1

I read a sentence from a book.

Clearly that should not render an encryption scheme insecure, and so any viable definition must somehow rule out such behavior as being a successful attack.

Among these clauses, I am confused by the last clause "any viable definition must somehow rule out such behavior as being a successful attack."

Will a meaning of the whole sentence change if I omit this word "being"?
I don't know why the word "being" needs to exist in this clause.

1
  • 1
    No, to omit being does not change the meaning. It signifies to be regarded/described as and does not change the sense of the statement. Sep 10, 2021 at 9:12

1 Answer 1

0

Welcome to English Language Learners.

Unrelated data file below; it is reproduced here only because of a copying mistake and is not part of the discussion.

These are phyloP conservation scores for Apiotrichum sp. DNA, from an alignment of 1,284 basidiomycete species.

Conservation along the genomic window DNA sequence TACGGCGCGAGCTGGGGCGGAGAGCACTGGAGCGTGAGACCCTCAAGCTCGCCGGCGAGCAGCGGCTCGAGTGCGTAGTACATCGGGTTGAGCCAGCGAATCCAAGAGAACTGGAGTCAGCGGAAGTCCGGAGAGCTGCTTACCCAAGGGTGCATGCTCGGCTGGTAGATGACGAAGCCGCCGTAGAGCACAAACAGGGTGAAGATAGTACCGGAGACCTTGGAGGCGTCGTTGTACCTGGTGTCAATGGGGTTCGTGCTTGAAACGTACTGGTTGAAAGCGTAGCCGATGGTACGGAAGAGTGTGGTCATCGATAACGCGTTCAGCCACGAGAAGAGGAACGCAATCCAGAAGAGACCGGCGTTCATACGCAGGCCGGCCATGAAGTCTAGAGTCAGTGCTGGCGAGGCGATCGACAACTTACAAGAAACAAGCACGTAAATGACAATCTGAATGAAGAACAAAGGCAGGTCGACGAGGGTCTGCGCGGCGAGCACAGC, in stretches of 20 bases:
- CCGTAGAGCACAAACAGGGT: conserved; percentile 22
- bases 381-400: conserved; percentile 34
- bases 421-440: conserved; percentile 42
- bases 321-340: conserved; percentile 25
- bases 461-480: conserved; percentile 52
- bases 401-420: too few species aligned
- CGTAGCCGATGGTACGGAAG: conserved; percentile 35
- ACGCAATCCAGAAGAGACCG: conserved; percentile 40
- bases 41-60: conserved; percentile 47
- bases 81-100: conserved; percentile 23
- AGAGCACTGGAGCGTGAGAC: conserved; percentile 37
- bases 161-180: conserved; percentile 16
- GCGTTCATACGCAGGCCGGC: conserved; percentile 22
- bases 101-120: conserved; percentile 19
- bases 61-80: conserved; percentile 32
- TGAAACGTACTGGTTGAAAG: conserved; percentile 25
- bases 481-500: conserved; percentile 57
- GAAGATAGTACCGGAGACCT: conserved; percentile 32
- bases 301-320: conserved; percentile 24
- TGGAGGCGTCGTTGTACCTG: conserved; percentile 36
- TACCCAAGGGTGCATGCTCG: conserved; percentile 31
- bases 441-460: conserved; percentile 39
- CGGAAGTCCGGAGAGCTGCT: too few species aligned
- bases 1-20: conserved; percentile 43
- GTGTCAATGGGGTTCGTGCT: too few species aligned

Removing the word 'being' will get the same idea across to the listener but it changes the style of the sentence in a way I can't quite describe. If you use 'being' in the sentence it sounds more academic. I think that if you want to master different styles of English other than a vernacular style it would be well worth your while to try to understand how the word 'being' supports the idea being expressed and learn how to use it in similar sentences.

To my mind, when you use 'being' you're saying it can't be thought of as a successful attack, but you're not saying how it can be thought of instead. On the other hand, if you don't use 'being' you're more clearly saying that it is an unsuccessful attack rather than a successful one.

1
  • okay, thanks for your comment. I got the difference between them.
    – asdfjoe
    Sep 11, 2021 at 14:46

You must log in to answer this question.

Not the answer you're looking for? Browse other questions tagged .